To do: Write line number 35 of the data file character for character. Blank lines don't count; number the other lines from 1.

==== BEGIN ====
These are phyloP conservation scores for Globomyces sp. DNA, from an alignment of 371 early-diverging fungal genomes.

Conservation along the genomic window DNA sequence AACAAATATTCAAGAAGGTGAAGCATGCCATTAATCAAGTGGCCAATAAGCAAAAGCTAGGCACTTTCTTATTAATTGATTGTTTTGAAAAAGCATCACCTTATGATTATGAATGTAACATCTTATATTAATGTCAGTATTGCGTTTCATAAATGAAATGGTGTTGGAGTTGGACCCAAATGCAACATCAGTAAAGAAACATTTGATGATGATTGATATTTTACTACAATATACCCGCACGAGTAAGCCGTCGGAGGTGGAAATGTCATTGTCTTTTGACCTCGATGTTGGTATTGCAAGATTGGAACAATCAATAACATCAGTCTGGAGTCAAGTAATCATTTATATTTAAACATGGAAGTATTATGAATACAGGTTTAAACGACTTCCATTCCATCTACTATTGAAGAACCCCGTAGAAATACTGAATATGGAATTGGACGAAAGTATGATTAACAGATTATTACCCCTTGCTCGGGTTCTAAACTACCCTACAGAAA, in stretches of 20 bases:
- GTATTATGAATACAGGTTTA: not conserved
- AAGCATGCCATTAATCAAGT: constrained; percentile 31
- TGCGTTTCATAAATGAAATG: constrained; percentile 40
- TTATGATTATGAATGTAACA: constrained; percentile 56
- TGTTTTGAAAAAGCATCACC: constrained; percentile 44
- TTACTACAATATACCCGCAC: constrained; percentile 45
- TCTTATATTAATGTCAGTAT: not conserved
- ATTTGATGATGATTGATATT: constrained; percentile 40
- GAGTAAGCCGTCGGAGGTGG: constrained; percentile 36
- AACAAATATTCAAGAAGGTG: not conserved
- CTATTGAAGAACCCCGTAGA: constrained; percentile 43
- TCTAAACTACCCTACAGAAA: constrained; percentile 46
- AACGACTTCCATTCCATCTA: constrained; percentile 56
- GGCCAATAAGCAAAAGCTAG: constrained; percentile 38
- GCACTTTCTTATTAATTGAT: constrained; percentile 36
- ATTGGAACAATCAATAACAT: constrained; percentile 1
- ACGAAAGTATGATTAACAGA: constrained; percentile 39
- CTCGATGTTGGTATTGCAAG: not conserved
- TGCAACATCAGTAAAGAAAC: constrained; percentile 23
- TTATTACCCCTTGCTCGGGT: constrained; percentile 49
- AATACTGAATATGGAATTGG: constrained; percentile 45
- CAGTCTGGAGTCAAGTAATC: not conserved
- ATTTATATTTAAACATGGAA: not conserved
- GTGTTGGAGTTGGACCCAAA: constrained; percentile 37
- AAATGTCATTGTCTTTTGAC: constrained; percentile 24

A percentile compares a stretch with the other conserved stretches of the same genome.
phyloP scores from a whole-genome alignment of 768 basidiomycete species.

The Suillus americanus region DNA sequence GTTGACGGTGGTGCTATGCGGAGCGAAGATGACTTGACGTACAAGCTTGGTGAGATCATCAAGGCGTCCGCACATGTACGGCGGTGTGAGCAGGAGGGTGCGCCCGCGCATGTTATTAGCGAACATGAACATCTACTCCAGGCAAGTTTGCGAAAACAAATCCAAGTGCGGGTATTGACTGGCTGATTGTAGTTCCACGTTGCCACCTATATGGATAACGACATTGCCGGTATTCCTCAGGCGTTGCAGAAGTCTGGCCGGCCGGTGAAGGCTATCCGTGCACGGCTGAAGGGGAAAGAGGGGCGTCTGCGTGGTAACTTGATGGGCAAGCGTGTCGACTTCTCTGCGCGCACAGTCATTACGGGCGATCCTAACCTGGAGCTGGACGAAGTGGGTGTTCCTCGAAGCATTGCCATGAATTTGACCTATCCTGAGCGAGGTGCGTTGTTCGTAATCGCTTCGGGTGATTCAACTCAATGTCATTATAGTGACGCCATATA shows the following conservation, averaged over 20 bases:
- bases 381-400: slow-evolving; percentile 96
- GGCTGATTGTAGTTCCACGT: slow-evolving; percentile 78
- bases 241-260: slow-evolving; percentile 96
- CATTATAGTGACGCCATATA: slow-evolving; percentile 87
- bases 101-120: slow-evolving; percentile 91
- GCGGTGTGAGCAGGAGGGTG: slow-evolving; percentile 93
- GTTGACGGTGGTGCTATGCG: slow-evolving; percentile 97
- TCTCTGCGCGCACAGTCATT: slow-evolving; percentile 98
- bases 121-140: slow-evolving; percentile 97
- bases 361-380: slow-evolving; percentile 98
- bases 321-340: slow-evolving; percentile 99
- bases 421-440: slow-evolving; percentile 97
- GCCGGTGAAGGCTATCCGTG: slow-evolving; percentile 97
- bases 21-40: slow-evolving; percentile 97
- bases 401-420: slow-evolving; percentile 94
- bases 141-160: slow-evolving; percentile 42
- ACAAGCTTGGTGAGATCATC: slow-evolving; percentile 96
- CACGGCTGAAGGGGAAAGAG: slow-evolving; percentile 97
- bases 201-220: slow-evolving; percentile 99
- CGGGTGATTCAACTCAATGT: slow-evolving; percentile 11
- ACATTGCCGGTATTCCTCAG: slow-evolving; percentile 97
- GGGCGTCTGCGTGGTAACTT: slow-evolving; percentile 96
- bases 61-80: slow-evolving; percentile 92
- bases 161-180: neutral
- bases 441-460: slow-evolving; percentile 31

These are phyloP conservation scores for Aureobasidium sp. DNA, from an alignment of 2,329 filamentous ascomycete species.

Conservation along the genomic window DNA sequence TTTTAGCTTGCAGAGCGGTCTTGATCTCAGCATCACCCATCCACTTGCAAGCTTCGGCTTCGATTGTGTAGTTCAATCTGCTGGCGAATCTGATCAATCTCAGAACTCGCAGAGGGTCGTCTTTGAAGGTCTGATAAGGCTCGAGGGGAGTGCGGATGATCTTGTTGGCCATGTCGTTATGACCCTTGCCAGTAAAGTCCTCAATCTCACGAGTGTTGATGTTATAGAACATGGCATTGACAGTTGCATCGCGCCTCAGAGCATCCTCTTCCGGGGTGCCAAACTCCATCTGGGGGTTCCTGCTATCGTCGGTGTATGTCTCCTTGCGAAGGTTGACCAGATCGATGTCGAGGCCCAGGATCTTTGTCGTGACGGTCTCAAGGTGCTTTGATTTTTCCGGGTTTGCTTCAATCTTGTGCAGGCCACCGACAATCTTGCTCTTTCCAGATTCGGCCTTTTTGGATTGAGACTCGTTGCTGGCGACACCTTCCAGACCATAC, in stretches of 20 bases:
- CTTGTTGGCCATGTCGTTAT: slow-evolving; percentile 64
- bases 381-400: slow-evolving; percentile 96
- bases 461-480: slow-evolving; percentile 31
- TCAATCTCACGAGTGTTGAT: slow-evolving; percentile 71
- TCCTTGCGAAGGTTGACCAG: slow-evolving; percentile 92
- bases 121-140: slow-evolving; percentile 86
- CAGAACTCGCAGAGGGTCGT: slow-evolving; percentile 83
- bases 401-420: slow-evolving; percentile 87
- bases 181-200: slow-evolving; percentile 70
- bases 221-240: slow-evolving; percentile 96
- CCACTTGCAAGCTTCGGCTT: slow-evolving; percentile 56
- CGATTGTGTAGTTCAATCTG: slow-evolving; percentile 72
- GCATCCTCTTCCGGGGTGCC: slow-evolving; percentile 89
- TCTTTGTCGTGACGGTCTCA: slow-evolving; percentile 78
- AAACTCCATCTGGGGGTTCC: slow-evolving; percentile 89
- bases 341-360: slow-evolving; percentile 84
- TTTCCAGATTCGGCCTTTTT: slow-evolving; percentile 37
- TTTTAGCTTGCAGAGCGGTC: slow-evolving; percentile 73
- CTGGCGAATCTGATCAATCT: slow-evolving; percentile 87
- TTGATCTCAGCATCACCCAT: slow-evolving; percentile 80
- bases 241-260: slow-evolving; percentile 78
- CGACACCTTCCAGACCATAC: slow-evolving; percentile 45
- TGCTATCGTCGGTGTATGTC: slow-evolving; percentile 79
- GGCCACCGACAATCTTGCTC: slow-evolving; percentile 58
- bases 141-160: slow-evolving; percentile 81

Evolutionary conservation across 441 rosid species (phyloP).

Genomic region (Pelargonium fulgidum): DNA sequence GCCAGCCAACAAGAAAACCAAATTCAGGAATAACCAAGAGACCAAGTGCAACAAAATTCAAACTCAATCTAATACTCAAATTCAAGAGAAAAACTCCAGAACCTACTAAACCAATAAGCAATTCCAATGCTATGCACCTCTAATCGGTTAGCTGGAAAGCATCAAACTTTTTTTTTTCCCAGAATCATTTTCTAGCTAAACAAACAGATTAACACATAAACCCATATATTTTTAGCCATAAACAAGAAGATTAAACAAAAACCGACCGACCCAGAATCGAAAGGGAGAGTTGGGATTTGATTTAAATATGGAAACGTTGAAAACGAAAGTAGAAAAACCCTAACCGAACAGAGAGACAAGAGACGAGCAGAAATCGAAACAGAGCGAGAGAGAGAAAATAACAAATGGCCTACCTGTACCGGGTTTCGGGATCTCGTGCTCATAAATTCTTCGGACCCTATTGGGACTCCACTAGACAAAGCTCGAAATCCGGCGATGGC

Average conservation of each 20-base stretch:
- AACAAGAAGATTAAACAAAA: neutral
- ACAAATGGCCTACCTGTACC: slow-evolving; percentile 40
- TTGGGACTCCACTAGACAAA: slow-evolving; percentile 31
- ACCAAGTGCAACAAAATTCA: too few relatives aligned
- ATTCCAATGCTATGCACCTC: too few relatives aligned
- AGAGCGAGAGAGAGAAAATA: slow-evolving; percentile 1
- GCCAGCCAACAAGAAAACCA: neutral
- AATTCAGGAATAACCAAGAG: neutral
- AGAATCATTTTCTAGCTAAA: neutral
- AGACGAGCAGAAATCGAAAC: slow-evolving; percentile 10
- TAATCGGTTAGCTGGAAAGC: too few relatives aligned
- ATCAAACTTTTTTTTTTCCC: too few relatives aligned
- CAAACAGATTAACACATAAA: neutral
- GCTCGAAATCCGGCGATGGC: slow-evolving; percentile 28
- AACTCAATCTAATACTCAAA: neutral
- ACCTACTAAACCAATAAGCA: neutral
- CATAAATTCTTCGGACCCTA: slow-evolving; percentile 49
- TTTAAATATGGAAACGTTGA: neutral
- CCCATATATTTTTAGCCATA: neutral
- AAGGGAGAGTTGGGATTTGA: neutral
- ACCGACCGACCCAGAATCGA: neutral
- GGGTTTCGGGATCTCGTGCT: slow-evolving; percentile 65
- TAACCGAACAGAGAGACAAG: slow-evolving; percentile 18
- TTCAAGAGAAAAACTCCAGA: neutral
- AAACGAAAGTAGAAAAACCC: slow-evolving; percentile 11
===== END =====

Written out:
- bases 101-120: slow-evolving; percentile 91